Dog Training: Dog Training Throughout History

Any visit to a museum will reveal that art from as far back as prehistory shows dogs serving as helpers and companions to people.  Historians have learned from such artwork that our ancestors from centuries ago used dogs to help them for hunting and protection.  The benefit of this partnership between species went both ways as dogs had access to easy food and shelter.  Canines demonstrated early in history that their intuitive intelligence and ability to “read” body language made them perfect friends and helpers to human families.

It is not an exaggeration to say that dogs have played an important role in our society since antiquity.  During the agriculture age, dogs were crucial for protection of sheep, cattle and other livestock from predators.  Because they proved highly adaptable and able to learn, their roles grew in society to include jobs in military, health and other domestic settings.
Anatolian sheep dogs for example, an old breed, were crucial to Turkish shepherds in keeping herds under control and  protecting ships from dangerous animals.  But the use of dogs for protecting and herding livestock is one that is used extensively in virtually every society around the world.  In fact, breeds of dogs who instinctively herd animals is a work of art to behold and even show dogs have been trained to demonstrate this talent at high brow dog shows internationally.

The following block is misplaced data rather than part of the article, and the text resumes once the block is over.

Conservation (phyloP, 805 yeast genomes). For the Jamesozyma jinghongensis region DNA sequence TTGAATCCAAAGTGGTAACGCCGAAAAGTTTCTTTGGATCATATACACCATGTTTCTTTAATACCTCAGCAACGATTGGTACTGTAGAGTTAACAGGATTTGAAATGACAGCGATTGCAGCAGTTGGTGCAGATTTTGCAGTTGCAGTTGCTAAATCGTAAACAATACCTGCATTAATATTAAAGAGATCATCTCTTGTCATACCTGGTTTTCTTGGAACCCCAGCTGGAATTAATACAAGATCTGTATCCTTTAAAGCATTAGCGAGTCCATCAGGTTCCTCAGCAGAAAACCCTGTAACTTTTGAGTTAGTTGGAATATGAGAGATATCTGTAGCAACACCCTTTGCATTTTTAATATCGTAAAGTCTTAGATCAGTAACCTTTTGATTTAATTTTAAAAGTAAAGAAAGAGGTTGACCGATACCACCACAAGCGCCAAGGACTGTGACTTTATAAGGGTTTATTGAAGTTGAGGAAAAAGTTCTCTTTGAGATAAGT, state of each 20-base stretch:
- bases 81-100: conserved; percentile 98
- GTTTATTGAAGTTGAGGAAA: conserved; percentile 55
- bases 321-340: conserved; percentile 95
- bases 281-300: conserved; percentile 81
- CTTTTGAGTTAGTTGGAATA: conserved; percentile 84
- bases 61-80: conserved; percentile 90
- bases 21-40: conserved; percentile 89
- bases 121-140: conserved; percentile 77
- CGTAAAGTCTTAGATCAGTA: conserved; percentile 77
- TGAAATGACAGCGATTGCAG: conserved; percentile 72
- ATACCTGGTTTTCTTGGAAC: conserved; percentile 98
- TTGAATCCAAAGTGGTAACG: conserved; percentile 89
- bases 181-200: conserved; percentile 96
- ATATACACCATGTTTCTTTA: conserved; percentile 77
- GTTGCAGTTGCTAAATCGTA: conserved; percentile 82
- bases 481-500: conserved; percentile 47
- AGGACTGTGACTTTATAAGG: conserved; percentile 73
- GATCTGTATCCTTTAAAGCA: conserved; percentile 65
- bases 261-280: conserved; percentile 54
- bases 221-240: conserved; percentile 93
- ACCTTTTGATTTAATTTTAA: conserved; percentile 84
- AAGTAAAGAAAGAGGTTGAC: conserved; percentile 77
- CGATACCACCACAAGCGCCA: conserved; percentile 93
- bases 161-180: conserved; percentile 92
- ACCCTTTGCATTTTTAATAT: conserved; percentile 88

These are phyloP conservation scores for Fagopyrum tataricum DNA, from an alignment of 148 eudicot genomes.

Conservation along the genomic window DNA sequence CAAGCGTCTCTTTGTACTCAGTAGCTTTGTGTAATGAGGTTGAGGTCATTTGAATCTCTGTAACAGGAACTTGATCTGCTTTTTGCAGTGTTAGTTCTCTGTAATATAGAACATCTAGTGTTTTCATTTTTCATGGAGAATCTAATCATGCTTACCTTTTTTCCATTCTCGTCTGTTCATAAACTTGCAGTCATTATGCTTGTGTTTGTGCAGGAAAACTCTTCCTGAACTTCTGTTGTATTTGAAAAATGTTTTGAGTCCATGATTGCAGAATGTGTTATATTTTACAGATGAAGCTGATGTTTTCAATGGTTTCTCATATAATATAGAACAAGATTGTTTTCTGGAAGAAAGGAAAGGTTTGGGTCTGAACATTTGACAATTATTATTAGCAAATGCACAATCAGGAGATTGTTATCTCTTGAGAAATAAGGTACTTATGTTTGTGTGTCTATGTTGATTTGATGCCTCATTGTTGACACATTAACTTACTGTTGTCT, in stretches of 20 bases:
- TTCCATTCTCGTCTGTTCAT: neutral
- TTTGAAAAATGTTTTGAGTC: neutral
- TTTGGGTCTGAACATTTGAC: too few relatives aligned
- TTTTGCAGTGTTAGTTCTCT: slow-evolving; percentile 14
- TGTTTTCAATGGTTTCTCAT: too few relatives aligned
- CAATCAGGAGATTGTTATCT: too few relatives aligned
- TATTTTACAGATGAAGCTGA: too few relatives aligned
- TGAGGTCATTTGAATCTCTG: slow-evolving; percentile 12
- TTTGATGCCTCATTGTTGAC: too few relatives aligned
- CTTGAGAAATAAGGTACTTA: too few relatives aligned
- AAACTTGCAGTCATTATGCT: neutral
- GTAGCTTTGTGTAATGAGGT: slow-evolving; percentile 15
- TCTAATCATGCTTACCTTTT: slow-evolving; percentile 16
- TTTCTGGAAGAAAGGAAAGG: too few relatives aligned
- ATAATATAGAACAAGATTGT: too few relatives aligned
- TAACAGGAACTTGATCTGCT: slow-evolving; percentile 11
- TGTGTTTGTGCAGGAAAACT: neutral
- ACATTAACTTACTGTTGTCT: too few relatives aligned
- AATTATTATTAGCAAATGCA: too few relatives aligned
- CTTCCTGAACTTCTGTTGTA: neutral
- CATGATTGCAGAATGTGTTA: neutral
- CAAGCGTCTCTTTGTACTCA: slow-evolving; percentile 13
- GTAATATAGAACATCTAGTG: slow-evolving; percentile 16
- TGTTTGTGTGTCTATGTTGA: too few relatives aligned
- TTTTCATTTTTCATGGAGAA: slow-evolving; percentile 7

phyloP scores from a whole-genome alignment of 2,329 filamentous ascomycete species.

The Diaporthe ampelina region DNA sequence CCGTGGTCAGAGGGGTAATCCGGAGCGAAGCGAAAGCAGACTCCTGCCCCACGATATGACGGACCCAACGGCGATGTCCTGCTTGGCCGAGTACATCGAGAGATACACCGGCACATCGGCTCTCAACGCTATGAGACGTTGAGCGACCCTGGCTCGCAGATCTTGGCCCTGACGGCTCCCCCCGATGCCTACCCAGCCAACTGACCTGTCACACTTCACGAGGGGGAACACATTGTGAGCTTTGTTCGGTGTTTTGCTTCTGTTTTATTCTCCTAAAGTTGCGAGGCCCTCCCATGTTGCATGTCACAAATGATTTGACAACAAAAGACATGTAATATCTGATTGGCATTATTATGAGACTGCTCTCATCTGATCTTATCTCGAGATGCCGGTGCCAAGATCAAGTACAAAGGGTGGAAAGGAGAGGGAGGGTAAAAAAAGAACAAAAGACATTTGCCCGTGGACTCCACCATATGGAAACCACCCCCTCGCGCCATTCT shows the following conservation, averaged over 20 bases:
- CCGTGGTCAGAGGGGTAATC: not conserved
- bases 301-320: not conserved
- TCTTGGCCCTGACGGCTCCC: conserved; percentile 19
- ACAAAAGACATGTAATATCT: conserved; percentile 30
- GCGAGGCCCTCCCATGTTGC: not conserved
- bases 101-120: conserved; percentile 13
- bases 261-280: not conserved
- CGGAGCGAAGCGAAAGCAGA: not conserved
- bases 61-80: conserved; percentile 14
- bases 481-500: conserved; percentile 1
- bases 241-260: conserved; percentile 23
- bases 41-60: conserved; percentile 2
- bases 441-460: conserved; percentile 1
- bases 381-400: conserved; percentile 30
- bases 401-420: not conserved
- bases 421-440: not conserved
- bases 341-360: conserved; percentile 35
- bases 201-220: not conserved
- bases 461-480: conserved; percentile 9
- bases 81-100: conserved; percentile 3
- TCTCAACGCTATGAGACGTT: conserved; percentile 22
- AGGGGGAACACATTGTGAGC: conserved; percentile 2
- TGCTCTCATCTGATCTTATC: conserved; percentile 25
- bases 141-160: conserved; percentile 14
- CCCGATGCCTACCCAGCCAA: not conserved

The history of the Roman Empire is also rich with illustrations of dogs serving valuable functions as police dogs and in military roles.  The Romans knew the value of dogs in military functions so well that they had entire battalions comprised of dogs who were ready for battle.  Through out history armies recognized the value of trained dogs so much so that in World War I, canine were pivotal in helping out with delivering messages and guarding prisoners or crucial military outposts.  The Bouvier des Flandres was use for his strengh in Belgium and helped move military equipment around.  The number of military jobs dogs took on included scouting, finding hidden weapons and mines, tracking and espionage delivering messages.

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Catherine Potin
About the Author:

Catherine Potin is a dog lover and learned a lot about canine behavior and language through her own dog and the many dogs that entered her life. basic dog trainingto solving behavior issues, you will find solutions to get better result with your training and create a deeper bond with you dog..

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